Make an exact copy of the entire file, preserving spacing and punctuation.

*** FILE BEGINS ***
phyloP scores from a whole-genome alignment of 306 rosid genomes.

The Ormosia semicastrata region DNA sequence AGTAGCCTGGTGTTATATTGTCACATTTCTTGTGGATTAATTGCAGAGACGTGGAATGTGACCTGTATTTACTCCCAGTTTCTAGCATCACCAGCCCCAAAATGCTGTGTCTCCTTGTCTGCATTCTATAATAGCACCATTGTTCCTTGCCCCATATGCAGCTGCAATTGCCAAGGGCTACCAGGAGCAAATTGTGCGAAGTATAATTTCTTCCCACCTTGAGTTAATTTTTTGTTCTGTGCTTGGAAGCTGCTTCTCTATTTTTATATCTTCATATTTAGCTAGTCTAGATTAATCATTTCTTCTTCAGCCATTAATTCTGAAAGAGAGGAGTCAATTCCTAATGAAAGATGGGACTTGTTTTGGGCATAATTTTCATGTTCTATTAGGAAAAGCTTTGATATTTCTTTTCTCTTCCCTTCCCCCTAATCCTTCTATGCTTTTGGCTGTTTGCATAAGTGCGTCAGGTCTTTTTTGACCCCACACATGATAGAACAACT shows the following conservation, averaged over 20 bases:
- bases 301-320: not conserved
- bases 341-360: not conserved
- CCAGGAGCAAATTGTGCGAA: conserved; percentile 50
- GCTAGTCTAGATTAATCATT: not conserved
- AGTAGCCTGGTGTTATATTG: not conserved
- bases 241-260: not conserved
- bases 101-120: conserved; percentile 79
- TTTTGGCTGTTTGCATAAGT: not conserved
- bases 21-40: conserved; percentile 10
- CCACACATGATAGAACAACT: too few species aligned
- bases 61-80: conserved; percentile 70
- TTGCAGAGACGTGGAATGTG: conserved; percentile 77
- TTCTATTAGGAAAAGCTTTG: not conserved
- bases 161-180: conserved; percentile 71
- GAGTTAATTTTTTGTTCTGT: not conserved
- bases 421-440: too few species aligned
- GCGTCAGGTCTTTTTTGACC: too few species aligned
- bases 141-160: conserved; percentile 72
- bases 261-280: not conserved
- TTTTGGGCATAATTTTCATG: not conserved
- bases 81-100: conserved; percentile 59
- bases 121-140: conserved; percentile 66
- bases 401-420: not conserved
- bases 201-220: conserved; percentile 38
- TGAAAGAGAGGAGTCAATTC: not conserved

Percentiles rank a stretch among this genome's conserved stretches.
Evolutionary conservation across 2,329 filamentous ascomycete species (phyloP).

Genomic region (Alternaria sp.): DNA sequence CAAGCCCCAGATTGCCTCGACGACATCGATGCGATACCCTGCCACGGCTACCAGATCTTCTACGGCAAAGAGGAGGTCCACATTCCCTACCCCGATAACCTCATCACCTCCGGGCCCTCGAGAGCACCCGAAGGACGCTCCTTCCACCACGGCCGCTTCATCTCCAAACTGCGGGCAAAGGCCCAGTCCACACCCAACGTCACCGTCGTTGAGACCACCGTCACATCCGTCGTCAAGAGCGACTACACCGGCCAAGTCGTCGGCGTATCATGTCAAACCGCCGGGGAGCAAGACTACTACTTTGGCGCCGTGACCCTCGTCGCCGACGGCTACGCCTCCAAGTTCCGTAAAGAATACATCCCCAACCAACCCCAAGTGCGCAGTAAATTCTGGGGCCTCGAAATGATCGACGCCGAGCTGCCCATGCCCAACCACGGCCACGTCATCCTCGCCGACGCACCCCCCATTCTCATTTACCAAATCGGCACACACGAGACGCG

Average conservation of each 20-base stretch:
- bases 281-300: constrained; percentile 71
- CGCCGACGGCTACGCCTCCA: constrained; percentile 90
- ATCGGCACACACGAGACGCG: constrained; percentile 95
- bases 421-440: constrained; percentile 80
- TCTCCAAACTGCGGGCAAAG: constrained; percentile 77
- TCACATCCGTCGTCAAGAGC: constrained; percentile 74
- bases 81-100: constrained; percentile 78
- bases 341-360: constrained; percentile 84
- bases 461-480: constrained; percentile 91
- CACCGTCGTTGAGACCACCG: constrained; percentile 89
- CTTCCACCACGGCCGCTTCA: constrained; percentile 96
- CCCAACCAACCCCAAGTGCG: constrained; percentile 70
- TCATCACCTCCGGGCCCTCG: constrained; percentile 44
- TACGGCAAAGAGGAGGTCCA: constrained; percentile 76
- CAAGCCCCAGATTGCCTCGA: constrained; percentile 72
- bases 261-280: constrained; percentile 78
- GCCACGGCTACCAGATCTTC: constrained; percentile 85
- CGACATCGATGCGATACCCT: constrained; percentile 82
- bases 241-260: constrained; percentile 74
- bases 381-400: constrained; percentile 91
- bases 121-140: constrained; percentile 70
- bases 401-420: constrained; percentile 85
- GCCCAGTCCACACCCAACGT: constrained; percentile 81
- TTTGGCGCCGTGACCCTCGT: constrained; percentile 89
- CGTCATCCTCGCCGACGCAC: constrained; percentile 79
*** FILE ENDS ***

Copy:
phyloP scores from a whole-genome alignment of 306 rosid genomes.

The Ormosia semicastrata region DNA sequence AGTAGCCTGGTGTTATATTGTCACATTTCTTGTGGATTAATTGCAGAGACGTGGAATGTGACCTGTATTTACTCCCAGTTTCTAGCATCACCAGCCCCAAAATGCTGTGTCTCCTTGTCTGCATTCTATAATAGCACCATTGTTCCTTGCCCCATATGCAGCTGCAATTGCCAAGGGCTACCAGGAGCAAATTGTGCGAAGTATAATTTCTTCCCACCTTGAGTTAATTTTTTGTTCTGTGCTTGGAAGCTGCTTCTCTATTTTTATATCTTCATATTTAGCTAGTCTAGATTAATCATTTCTTCTTCAGCCATTAATTCTGAAAGAGAGGAGTCAATTCCTAATGAAAGATGGGACTTGTTTTGGGCATAATTTTCATGTTCTATTAGGAAAAGCTTTGATATTTCTTTTCTCTTCCCTTCCCCCTAATCCTTCTATGCTTTTGGCTGTTTGCATAAGTGCGTCAGGTCTTTTTTGACCCCACACATGATAGAACAACT shows the following conservation, averaged over 20 bases:
- bases 301-320: not conserved
- bases 341-360: not conserved
- CCAGGAGCAAATTGTGCGAA: conserved; percentile 50
- GCTAGTCTAGATTAATCATT: not conserved
- AGTAGCCTGGTGTTATATTG: not conserved
- bases 241-260: not conserved
- bases 101-120: conserved; percentile 79
- TTTTGGCTGTTTGCATAAGT: not conserved
- bases 21-40: conserved; percentile 10
- CCACACATGATAGAACAACT: too few species aligned
- bases 61-80: conserved; percentile 70
- TTGCAGAGACGTGGAATGTG: conserved; percentile 77
- TTCTATTAGGAAAAGCTTTG: not conserved
- bases 161-180: conserved; percentile 71
- GAGTTAATTTTTTGTTCTGT: not conserved
- bases 421-440: too few species aligned
- GCGTCAGGTCTTTTTTGACC: too few species aligned
- bases 141-160: conserved; percentile 72
- bases 261-280: not conserved
- TTTTGGGCATAATTTTCATG: not conserved
- bases 81-100: conserved; percentile 59
- bases 121-140: conserved; percentile 66
- bases 401-420: not conserved
- bases 201-220: conserved; percentile 38
- TGAAAGAGAGGAGTCAATTC: not conserved

Percentiles rank a stretch among this genome's conserved stretches.
Evolutionary conservation across 2,329 filamentous ascomycete species (phyloP).

Genomic region (Alternaria sp.): DNA sequence CAAGCCCCAGATTGCCTCGACGACATCGATGCGATACCCTGCCACGGCTACCAGATCTTCTACGGCAAAGAGGAGGTCCACATTCCCTACCCCGATAACCTCATCACCTCCGGGCCCTCGAGAGCACCCGAAGGACGCTCCTTCCACCACGGCCGCTTCATCTCCAAACTGCGGGCAAAGGCCCAGTCCACACCCAACGTCACCGTCGTTGAGACCACCGTCACATCCGTCGTCAAGAGCGACTACACCGGCCAAGTCGTCGGCGTATCATGTCAAACCGCCGGGGAGCAAGACTACTACTTTGGCGCCGTGACCCTCGTCGCCGACGGCTACGCCTCCAAGTTCCGTAAAGAATACATCCCCAACCAACCCCAAGTGCGCAGTAAATTCTGGGGCCTCGAAATGATCGACGCCGAGCTGCCCATGCCCAACCACGGCCACGTCATCCTCGCCGACGCACCCCCCATTCTCATTTACCAAATCGGCACACACGAGACGCG

Average conservation of each 20-base stretch:
- bases 281-300: constrained; percentile 71
- CGCCGACGGCTACGCCTCCA: constrained; percentile 90
- ATCGGCACACACGAGACGCG: constrained; percentile 95
- bases 421-440: constrained; percentile 80
- TCTCCAAACTGCGGGCAAAG: constrained; percentile 77
- TCACATCCGTCGTCAAGAGC: constrained; percentile 74
- bases 81-100: constrained; percentile 78
- bases 341-360: constrained; percentile 84
- bases 461-480: constrained; percentile 91
- CACCGTCGTTGAGACCACCG: constrained; percentile 89
- CTTCCACCACGGCCGCTTCA: constrained; percentile 96
- CCCAACCAACCCCAAGTGCG: constrained; percentile 70
- TCATCACCTCCGGGCCCTCG: constrained; percentile 44
- TACGGCAAAGAGGAGGTCCA: constrained; percentile 76
- CAAGCCCCAGATTGCCTCGA: constrained; percentile 72
- bases 261-280: constrained; percentile 78
- GCCACGGCTACCAGATCTTC: constrained; percentile 85
- CGACATCGATGCGATACCCT: constrained; percentile 82
- bases 241-260: constrained; percentile 74
- bases 381-400: constrained; percentile 91
- bases 121-140: constrained; percentile 70
- bases 401-420: constrained; percentile 85
- GCCCAGTCCACACCCAACGT: constrained; percentile 81
- TTTGGCGCCGTGACCCTCGT: constrained; percentile 89
- CGTCATCCTCGCCGACGCAC: constrained; percentile 79